Stieg Larsson and the Swedish Model

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Andrew Brown's article on Stieg Larsson is interesting. Larsson, author of the posthumously bestselling stories about the sexual abuse of children, the evils of capitalism, and the links between two, describes a Sweden that, in Brown's phrase, is "entirely dystopian". 

Crime fiction always exaggerates, and Swedish left-wing crime fiction, the tradition to which Larsson belongs, is a genre quite as stylised as Agatha Christie's. There will always be villainous millionaires and noble women. It is not enough to be a sadistic serial killer: You have to vote conservative as well. But what has changed since the genre was invented in the 1960s by the husband and wife team of Maj Sjöwall and Per Wahlöö is the overwhelming loss of confidence in the future, and in the state. This does reflect reality.

The Swedish model is not what it was.

I read the first of the Larsson books, but with growing unease. If not for the difficulty I have with putting books aside unfinished, it would have been discarded. I don't understand their astonishing success.

Christopher Hitchens' Vanity Fair piece on Larsson comes to mind. I admit I'm enjoying the backlash against Hitchens' new memoir: this piece by Decca Aitkenhead is pleasingly brutal. He doesn't write well: he blathers, and if his self-regard weren't so ridiculous it would be intolerable. On the other hand, he sees things and says things that other writers won't. And he was right about Larsson:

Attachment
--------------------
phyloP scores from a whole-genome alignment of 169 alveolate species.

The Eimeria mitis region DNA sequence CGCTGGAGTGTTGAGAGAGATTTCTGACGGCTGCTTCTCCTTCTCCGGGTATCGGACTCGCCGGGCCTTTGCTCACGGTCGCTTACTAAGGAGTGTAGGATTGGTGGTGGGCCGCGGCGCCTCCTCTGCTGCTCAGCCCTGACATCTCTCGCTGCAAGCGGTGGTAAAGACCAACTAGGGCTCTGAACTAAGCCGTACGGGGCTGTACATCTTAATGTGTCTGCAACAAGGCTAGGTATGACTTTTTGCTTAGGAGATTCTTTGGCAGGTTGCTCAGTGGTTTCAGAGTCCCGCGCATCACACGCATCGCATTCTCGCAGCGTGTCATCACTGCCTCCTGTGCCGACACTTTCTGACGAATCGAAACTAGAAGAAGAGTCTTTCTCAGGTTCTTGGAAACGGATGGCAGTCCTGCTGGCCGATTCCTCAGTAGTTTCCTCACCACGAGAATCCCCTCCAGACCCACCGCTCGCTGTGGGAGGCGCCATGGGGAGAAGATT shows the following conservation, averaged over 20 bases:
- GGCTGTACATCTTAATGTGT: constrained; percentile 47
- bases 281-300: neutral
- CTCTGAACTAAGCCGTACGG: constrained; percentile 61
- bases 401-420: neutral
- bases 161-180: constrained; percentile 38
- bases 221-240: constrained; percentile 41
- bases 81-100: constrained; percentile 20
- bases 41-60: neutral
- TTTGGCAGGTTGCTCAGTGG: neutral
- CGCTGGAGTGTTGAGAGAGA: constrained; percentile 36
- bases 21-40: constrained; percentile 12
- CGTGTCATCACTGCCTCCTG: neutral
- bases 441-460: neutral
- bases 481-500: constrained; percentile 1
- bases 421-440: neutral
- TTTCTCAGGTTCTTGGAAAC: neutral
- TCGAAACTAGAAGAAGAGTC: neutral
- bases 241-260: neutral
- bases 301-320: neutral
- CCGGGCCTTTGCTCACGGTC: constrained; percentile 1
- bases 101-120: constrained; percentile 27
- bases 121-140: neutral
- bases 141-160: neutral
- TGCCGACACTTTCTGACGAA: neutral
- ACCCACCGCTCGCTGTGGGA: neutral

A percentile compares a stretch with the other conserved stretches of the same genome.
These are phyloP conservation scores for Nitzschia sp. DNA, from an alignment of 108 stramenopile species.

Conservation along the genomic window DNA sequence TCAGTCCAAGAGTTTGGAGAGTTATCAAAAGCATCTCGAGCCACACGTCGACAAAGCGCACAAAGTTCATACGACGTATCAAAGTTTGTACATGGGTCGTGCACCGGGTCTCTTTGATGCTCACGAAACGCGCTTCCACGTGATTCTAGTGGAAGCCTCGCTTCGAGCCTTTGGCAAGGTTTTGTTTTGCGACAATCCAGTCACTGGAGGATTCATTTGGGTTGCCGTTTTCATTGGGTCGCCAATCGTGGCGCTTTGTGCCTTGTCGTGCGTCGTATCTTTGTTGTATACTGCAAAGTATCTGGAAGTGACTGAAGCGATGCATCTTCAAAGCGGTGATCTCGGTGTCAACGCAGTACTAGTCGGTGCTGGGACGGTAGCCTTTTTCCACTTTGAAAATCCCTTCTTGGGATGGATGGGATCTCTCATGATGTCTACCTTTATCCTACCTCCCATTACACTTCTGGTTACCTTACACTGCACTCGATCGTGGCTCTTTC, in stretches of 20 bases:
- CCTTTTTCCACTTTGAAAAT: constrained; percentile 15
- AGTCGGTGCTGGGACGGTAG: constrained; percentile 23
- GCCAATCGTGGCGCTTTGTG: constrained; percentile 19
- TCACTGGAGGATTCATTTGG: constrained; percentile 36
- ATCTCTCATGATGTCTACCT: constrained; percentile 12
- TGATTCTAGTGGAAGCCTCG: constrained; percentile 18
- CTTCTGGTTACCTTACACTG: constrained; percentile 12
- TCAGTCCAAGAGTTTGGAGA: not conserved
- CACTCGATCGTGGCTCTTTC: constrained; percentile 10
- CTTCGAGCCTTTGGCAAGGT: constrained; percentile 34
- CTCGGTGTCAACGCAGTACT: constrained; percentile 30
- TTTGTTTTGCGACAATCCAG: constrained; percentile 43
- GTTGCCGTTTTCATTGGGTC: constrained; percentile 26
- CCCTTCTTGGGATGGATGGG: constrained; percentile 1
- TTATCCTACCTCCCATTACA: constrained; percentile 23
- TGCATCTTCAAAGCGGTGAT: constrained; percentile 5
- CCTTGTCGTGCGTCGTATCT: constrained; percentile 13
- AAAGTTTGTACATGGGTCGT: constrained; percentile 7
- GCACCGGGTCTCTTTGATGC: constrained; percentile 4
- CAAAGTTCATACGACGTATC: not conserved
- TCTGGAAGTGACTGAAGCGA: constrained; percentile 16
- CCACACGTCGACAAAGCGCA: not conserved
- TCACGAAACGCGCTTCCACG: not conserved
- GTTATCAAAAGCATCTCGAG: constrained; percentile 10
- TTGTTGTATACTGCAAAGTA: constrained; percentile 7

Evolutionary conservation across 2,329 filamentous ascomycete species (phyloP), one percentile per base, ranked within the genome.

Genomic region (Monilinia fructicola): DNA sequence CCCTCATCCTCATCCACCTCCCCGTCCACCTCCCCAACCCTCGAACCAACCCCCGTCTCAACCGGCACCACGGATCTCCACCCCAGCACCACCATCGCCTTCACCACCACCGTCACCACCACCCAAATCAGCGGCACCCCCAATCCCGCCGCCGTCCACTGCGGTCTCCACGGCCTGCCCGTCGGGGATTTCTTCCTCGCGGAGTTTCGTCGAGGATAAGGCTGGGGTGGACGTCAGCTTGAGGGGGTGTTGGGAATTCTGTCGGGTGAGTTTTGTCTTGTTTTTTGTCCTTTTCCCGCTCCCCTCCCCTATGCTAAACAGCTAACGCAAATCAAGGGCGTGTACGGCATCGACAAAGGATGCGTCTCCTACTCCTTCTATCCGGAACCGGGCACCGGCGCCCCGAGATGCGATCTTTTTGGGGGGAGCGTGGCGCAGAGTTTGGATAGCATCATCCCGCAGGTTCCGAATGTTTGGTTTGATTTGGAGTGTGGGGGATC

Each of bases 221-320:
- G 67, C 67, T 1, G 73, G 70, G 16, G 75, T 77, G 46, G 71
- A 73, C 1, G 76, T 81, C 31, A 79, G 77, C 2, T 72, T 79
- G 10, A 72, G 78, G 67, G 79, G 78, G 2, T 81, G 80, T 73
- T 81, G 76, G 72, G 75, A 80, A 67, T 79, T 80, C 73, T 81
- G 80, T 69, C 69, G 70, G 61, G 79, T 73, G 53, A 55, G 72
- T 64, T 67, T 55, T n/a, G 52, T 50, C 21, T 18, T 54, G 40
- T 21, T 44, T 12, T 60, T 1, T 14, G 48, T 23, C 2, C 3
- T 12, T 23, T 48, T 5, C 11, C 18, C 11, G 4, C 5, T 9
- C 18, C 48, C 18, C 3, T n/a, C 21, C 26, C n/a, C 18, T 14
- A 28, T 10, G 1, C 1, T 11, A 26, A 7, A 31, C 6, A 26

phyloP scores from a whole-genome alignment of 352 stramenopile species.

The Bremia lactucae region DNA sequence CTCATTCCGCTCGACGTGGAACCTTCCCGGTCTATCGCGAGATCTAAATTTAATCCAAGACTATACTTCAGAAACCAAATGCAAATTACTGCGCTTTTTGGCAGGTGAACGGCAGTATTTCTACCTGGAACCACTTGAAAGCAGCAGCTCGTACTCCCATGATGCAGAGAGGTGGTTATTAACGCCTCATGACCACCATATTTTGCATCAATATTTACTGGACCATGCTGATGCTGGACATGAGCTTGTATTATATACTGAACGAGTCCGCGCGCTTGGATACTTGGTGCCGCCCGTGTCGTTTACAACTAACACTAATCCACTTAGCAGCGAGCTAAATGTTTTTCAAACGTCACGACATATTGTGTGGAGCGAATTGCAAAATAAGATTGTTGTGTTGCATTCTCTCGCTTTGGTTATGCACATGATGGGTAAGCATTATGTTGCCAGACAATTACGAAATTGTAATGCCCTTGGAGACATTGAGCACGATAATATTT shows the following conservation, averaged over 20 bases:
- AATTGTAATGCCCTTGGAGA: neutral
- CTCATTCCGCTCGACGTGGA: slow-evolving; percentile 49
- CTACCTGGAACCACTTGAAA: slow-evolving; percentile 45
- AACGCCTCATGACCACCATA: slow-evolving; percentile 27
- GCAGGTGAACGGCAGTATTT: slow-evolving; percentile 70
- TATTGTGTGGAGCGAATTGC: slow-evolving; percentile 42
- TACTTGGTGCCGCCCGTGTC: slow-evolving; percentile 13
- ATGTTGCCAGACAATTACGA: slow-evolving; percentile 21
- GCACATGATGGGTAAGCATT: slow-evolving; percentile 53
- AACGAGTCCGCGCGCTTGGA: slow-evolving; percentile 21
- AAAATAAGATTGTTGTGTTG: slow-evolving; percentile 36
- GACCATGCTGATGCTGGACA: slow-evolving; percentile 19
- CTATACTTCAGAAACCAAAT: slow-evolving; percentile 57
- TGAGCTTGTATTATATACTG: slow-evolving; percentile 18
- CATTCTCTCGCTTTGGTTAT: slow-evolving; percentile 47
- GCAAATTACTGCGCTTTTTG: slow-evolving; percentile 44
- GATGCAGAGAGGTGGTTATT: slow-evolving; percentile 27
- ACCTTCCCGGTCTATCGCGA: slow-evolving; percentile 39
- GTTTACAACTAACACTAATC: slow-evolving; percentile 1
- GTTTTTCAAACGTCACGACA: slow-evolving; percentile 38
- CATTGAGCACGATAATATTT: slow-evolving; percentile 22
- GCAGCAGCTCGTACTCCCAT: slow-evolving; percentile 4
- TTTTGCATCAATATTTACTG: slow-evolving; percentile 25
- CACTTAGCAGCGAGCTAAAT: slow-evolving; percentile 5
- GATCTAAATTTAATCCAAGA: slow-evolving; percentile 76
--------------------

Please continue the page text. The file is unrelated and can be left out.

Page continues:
Sweden used to be notorious, in the late 1960s, as the homeland of the film I Am Curious (Yellow), which went all the way to the Supreme Court when distributed in the United States and gave Sweden a world reputation as a place of smiling nudity and guilt-free sex. What a world of nursery innocence that was, compared with the child slavery and exploitation that are evoked with perhaps slightly too much relish by the crusading Blomkvist.

Yes, "slightly too much relish". The paperback edition I was reading ends with a few pages from the start of the next volume. Reasoning that these would fall outside the terms of my completion problem, I started in. The first paragraph, as I recall, describes a girl strapped to a table. Enough, I thought.

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Clive Crook is a senior editor of The Atlantic and a columnist for Bloomberg View. He was the Washington columnist for the Financial Times, and before that worked at The Economist for more than 20 years, including 11 years as deputy editor. Crook writes about the intersection of politics and economics. More

Crook writes about the intersection of politics and economics.

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